You don’t hear much from the world in attacking the Japanese for their love of the samurai sword. Obama when traveling around Asia even wears the little paper outfits to show respect of those foreign cultures—which shouldn’t be surprising I suppose because he was raised in one of them. So he has no problem respecting the traditions of those cultures. Obama would not preach to their Emperor Akihito or the Prime Minister Shinzo Abe that the samurai sword is a weapon of death and that it should be eradicated from their folklore. However, which is kind of the frustration that originated the conversation; the Japanese heavily regulate the ownership of samurai swords. If you buy them, they need to be genuine Nihonto, made in Japan as knock-offs are greatly discouraged. The swords were banned during the Meiji period as the samurai were abolished. After World War II laws were written in a way to disarm the Japanese people as a conquered nation. So they Americanized themselves, but looked fondly back toward their samurai days—for which Obama wouldn’t even consider preaching against. What Obama and Clinton want to do in America is essentially take the United States on the same path. The progressives have attacked the American cowboy in the way that the Meiji period was ushered in to destroy the samurai with the fall of the Tokugawa ruler Edo in 1868.
Japan once they allowed the samurai to fall and collectively united the nation under one ruler disarming their common citizens then became an evil empire that was defeated by the United States. Then to eliminate the potential threat of restructuring back into a hostile state, the public was forced to have strict weapons confiscation and laws preventing their use. With American help, they thrived as a culture for a number of decades succeeding well in electronics and automobile manufacturing. They embraced capitalism for the most part and took a tiny island and turned it into a respectable economy at just over $4 trillion GDP. But they have their limits. Currently they are in a deep recession. At the conclusion of the third quarter of 2015 the Japanese economy shrank .8 percent. It’s not because Prime Minister Shinzo Abe ordered quantitative easing to jolt the economic back from the brink that is the cause, it’s likely because Japan’s unemployment is so low and there is no room to accommodate new growth to cover the debts of the past. That leaves the Japanese people looking back toward their most prosperous and structured days, before the Constitution of 1890 to their successful samurai days for pride which they apply to much of the work they perform. Only for them it has become a kind of Don Quixote story, and it shows. At least to me—cutting a baseball in half isn’t that impressive. It’s a trick, not a feat of great skill.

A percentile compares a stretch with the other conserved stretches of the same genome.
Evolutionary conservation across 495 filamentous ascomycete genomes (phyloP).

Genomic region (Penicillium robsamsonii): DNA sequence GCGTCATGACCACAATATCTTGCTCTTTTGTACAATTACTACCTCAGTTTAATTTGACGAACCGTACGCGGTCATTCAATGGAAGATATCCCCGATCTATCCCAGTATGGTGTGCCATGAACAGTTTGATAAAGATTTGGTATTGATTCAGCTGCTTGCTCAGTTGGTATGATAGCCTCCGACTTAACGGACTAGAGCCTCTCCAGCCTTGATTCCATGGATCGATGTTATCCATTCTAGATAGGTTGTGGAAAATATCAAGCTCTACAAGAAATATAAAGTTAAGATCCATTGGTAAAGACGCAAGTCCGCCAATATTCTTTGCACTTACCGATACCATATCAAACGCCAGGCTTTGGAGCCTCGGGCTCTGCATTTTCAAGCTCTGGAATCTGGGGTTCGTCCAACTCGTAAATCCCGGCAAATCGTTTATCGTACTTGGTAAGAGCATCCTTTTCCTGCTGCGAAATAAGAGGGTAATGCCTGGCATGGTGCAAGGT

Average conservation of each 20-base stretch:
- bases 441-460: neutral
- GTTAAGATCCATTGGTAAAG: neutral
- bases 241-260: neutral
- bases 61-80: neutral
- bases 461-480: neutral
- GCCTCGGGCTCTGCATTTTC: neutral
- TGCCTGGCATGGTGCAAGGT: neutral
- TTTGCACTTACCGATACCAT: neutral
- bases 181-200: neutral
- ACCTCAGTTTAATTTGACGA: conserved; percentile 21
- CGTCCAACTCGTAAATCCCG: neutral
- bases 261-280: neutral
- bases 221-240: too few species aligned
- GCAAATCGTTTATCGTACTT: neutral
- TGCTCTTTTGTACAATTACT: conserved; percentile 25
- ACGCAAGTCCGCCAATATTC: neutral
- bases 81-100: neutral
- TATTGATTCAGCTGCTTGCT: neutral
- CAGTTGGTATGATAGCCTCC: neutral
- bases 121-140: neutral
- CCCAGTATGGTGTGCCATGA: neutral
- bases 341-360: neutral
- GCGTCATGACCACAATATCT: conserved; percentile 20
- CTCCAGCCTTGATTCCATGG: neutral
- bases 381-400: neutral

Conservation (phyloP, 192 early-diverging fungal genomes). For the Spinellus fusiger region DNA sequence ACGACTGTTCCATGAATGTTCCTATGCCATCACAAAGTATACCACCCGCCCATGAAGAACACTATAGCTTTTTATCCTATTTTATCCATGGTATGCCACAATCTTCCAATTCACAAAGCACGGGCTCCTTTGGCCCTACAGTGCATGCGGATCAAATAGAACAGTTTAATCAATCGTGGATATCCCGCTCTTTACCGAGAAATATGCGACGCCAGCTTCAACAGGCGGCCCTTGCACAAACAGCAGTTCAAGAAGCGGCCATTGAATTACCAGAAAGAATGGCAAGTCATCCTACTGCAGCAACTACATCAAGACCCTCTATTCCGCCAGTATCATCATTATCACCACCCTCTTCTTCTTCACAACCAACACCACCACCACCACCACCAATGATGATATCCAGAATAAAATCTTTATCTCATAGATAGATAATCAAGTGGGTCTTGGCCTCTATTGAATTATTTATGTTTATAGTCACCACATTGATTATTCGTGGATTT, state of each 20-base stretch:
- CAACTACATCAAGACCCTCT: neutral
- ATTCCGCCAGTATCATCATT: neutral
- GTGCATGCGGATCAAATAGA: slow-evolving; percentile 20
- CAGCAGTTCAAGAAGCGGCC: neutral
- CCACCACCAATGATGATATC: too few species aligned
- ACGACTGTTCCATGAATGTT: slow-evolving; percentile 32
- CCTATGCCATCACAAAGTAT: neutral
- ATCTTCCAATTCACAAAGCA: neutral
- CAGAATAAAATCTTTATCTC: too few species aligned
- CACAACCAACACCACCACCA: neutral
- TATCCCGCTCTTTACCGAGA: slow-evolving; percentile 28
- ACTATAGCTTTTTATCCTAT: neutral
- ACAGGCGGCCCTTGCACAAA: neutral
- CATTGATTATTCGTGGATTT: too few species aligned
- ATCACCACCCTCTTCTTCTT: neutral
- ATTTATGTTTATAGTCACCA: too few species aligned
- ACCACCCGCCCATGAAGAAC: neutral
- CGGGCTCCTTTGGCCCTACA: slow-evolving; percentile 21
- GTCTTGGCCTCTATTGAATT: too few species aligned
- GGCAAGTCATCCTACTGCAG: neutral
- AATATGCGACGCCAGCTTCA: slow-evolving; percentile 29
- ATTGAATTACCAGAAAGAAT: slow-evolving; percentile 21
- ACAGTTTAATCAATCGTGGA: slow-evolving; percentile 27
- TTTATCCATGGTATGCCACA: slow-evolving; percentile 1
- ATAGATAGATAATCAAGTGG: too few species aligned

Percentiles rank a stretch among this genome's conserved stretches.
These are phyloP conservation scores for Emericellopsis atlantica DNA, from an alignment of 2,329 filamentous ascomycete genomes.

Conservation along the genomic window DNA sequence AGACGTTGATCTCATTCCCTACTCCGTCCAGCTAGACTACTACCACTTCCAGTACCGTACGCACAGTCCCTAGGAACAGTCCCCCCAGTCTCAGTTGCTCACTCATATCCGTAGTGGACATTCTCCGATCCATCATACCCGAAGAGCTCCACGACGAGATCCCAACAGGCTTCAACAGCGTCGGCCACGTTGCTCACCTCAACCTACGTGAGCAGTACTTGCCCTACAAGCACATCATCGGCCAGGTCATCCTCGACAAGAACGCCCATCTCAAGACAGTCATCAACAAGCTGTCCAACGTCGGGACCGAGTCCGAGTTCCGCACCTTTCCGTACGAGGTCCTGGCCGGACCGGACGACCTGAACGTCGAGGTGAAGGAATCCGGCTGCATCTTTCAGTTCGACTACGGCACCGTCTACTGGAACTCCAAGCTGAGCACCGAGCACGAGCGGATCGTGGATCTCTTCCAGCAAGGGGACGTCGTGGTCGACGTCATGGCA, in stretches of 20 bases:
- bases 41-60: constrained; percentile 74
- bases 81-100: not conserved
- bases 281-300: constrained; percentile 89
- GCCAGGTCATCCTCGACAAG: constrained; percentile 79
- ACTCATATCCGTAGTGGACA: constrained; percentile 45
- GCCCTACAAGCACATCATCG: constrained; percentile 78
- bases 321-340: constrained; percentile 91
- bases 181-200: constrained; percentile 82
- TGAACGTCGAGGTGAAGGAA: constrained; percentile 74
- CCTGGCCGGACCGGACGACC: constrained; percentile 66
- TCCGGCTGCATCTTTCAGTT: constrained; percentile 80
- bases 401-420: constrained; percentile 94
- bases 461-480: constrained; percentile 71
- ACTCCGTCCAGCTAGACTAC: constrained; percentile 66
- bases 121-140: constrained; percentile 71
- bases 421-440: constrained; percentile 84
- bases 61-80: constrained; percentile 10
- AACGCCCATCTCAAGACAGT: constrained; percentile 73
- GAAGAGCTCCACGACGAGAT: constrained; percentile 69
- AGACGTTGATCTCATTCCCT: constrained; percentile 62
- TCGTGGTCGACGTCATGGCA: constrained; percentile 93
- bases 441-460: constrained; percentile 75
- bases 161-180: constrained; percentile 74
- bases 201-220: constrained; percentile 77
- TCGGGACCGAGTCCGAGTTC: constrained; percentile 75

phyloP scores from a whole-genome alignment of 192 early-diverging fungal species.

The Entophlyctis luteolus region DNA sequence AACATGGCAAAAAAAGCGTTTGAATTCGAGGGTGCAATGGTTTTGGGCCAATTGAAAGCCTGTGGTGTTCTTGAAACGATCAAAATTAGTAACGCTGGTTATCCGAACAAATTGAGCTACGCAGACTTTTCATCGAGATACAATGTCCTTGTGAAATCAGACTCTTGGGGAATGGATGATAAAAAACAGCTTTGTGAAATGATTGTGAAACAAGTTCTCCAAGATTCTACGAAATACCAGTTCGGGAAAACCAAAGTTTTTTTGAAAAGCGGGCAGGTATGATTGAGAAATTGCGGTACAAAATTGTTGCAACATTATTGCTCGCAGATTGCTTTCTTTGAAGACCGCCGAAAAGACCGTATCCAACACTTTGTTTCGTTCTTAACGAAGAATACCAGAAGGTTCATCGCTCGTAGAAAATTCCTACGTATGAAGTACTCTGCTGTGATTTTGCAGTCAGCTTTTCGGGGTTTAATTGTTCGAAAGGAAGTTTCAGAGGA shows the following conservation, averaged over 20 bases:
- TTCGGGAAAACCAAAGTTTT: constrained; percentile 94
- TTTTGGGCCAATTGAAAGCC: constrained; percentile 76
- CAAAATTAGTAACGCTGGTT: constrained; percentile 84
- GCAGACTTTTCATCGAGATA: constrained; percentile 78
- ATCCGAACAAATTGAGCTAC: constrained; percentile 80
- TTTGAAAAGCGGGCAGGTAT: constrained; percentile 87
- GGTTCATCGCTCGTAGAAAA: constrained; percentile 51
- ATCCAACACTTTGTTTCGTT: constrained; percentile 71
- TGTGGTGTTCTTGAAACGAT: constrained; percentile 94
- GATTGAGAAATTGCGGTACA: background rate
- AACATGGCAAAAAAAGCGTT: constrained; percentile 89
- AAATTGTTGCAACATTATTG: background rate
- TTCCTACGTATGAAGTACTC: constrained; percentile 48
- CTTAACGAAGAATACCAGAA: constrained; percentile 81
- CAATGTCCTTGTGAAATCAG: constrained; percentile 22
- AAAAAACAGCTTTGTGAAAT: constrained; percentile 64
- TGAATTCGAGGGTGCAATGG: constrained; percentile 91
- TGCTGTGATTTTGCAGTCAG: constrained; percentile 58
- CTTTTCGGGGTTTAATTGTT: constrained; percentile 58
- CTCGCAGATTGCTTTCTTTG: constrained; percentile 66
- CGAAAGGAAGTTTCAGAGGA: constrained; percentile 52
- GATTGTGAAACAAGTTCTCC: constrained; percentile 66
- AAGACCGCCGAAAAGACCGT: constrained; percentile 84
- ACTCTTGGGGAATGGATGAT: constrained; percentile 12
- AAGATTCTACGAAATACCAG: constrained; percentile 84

That is the primary reason I am moving more each day toward fighting the gun grabbers of our modern time. Obama, Hillary and their progressive infusion of maniacal anti-gun diatribes want to write a new constitution in America—one that reflects the global trend toward centralization of authority and disarming the public. Likely the goal behind the current Syrian immigration is that within those young people will be insurgents who will invoke violence within the decade that will mandate gun control in the future. Those three-year olds that Obama is talking about today will likely be like he was as a boy which is why he’s sympathetic to them. Orphans who lost their fathers to ISIS, or because they joined ISIS and were killed in an American air raid, or some other activity will be at risk of seeking revenge through jihad at some unfortunate date—then with each act of violence will be progressive activists seeking stricter gun control laws until finally the Second Amendment is abolished and progressives can get a constitution more like what Japan currently has.